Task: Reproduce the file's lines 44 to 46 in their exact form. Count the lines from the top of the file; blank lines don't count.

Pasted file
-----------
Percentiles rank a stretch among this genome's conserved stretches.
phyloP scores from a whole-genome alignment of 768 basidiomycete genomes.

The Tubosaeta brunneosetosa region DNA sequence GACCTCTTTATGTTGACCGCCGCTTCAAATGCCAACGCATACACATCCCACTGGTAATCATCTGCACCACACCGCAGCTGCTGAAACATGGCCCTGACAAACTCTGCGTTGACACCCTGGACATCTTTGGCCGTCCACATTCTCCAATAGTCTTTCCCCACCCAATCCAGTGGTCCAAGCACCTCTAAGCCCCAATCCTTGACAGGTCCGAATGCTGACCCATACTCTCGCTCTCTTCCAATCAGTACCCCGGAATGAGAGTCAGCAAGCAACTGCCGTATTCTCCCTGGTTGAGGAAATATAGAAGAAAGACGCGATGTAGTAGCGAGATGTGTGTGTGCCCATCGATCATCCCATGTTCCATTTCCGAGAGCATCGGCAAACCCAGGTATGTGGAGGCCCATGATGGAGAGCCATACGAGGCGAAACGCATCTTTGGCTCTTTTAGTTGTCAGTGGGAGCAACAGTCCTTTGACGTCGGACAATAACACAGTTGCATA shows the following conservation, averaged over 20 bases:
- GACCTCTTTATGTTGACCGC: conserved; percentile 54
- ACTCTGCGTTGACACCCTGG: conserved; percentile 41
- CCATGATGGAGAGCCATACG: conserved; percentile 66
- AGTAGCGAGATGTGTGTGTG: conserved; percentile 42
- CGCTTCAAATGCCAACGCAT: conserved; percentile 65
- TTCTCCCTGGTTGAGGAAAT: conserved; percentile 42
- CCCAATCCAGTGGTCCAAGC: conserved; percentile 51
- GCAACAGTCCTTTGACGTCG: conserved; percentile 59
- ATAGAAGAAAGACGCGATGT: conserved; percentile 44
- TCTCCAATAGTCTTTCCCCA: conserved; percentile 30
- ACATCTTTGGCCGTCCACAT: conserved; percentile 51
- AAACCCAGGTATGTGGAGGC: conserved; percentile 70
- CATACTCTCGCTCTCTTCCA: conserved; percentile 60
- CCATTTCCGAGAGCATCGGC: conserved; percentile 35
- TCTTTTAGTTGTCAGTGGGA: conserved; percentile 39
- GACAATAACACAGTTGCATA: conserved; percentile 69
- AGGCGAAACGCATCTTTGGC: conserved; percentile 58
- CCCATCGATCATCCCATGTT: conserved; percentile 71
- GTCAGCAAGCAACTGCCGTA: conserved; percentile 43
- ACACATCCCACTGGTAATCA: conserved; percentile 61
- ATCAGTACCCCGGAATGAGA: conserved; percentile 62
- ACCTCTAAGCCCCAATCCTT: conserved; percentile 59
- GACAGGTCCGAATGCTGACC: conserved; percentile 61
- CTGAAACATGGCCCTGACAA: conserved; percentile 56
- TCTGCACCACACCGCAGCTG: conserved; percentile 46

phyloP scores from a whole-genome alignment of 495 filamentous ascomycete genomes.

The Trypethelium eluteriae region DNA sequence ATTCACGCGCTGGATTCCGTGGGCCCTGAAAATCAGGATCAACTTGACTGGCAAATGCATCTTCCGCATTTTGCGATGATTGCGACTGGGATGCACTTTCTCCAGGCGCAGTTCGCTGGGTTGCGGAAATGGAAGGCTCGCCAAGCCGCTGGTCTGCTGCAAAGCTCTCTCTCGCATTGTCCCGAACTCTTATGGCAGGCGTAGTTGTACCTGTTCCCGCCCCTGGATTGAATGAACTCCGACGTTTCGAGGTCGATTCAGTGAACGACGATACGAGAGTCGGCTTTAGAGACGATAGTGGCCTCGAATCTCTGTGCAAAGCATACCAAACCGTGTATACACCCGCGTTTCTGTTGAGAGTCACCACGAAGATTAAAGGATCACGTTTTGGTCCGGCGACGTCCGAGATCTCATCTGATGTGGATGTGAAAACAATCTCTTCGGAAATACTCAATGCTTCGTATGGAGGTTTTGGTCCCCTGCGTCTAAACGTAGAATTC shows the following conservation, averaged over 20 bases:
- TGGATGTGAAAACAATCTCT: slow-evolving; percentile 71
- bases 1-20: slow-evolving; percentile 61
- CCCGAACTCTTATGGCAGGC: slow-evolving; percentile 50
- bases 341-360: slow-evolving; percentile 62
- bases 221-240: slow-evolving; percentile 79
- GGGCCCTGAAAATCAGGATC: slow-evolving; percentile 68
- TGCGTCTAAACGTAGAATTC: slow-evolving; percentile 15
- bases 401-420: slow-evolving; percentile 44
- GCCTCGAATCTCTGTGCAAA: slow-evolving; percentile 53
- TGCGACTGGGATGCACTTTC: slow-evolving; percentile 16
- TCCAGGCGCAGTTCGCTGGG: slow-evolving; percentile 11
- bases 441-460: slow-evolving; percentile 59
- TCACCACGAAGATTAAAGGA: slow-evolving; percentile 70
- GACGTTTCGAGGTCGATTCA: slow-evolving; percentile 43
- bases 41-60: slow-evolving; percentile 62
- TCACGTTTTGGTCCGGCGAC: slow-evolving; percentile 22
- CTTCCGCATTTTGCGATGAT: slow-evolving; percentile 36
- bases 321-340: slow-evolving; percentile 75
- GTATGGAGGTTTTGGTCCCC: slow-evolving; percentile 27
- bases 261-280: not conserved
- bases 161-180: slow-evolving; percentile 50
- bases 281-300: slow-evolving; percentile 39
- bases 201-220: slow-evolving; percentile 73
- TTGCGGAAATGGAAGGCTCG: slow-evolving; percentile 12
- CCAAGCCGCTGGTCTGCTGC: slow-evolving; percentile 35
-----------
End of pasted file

- GACGTTTCGAGGTCGATTCA: slow-evolving; percentile 43
- bases 41-60: slow-evolving; percentile 62
- TCACGTTTTGGTCCGGCGAC: slow-evolving; percentile 22